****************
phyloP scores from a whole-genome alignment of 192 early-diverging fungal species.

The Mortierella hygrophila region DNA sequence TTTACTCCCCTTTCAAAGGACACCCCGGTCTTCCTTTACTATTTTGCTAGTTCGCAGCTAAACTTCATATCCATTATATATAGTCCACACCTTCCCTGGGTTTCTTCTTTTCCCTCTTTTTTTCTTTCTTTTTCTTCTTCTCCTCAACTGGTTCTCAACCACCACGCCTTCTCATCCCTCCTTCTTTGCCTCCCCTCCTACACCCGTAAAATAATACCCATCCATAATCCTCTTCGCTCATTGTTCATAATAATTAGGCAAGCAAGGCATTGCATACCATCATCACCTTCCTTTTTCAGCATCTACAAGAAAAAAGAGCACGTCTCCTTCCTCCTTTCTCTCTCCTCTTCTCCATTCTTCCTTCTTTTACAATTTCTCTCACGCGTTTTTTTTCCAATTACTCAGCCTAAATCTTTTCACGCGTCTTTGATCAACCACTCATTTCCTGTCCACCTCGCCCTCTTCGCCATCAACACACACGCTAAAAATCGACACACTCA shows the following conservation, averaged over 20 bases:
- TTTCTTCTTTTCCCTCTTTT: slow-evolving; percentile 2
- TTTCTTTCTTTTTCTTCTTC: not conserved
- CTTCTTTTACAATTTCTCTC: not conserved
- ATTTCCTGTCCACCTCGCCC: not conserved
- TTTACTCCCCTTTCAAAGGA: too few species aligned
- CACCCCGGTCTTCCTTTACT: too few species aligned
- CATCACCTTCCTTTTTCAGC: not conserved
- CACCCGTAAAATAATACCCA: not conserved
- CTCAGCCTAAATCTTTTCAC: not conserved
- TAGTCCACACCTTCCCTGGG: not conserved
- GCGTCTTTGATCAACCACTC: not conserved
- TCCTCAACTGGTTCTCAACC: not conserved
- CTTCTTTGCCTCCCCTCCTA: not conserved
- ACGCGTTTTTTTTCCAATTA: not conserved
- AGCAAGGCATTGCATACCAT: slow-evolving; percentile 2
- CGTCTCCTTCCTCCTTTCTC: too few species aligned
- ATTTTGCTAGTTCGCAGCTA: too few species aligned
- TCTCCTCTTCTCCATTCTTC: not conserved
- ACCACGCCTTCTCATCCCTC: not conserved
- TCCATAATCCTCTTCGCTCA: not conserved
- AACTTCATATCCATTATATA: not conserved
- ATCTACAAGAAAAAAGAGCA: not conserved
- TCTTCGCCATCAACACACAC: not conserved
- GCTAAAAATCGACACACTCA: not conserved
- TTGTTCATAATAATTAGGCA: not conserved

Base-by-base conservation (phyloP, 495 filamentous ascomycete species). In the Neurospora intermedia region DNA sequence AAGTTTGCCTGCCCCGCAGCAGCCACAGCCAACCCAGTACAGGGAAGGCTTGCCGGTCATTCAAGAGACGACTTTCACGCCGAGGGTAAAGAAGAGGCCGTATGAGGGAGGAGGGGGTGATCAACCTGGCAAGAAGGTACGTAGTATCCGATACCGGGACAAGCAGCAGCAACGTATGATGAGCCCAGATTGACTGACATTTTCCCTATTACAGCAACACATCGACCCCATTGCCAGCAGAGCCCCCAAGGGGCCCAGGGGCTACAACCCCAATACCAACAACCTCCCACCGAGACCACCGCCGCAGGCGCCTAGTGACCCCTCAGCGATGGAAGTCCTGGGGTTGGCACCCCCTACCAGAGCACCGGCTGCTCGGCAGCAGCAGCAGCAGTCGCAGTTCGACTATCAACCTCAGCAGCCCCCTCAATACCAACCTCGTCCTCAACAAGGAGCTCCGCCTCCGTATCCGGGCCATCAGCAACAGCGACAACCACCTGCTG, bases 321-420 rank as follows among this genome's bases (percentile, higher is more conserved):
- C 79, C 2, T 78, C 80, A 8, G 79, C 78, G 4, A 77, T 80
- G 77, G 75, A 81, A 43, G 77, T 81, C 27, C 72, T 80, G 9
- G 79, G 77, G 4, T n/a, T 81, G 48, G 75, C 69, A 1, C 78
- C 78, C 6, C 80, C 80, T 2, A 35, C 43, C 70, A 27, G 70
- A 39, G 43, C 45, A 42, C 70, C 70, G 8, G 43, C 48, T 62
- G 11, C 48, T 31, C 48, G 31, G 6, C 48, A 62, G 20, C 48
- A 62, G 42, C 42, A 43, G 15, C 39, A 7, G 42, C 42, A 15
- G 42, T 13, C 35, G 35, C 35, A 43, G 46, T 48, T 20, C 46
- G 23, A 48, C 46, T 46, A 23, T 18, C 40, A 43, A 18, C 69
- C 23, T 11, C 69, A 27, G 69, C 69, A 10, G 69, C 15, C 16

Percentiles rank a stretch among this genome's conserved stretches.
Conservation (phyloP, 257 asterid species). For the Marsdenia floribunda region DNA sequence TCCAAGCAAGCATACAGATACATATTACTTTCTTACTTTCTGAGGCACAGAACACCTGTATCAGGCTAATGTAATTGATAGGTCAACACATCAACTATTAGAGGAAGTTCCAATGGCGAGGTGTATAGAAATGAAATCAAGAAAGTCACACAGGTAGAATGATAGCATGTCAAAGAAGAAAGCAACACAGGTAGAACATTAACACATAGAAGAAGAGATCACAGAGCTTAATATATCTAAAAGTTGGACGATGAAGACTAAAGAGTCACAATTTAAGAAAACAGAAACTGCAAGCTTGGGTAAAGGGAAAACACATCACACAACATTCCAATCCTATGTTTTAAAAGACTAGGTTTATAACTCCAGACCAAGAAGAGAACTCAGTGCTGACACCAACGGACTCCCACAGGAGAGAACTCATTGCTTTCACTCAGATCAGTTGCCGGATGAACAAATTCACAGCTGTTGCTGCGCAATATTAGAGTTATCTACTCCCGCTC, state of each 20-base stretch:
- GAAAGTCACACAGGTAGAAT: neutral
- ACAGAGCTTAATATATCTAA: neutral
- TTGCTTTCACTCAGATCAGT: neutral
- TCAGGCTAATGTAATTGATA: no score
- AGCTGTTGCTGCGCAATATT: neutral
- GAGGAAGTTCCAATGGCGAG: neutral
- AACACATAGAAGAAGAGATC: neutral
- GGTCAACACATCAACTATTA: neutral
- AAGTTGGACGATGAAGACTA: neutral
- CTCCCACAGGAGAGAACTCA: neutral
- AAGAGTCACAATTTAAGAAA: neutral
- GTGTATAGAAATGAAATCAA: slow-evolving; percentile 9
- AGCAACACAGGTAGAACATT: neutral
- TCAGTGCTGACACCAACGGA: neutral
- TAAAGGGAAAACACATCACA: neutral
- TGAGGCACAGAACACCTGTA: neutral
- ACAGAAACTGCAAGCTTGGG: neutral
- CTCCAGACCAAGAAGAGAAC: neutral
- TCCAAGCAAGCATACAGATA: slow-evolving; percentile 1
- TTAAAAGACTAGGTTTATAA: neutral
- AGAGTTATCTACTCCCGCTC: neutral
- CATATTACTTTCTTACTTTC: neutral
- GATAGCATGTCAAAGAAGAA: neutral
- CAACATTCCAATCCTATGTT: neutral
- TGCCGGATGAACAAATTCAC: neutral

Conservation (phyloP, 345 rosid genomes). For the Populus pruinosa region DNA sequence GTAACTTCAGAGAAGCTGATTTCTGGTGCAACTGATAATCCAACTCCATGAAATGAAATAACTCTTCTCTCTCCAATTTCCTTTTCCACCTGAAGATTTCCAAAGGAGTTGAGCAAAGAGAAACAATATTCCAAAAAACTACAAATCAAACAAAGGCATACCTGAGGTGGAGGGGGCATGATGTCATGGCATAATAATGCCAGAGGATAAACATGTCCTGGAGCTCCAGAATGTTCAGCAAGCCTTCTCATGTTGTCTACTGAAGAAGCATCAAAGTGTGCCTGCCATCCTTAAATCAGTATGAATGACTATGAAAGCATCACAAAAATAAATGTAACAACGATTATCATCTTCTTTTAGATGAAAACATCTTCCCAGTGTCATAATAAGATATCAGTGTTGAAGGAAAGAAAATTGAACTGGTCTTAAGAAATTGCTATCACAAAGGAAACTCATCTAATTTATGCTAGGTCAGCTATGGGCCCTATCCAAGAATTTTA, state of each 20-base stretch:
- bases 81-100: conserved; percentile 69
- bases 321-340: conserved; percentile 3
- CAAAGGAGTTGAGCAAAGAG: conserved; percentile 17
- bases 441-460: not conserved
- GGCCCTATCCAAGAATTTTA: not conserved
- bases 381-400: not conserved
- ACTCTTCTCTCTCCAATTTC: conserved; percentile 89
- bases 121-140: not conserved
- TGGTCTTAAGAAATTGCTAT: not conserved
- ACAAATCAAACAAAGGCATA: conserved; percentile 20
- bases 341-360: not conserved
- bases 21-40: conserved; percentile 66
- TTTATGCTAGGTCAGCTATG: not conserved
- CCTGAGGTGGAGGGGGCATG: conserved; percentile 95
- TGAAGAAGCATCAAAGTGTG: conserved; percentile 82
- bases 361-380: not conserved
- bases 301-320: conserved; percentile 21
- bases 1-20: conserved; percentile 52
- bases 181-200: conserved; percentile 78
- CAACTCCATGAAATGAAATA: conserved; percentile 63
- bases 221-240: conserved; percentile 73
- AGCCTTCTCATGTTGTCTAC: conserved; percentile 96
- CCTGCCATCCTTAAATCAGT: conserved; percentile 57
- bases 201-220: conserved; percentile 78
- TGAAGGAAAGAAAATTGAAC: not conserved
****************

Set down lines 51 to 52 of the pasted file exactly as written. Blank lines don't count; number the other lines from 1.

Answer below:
- AAGAGTCACAATTTAAGAAA: neutral
- GTGTATAGAAATGAAATCAA: slow-evolving; percentile 9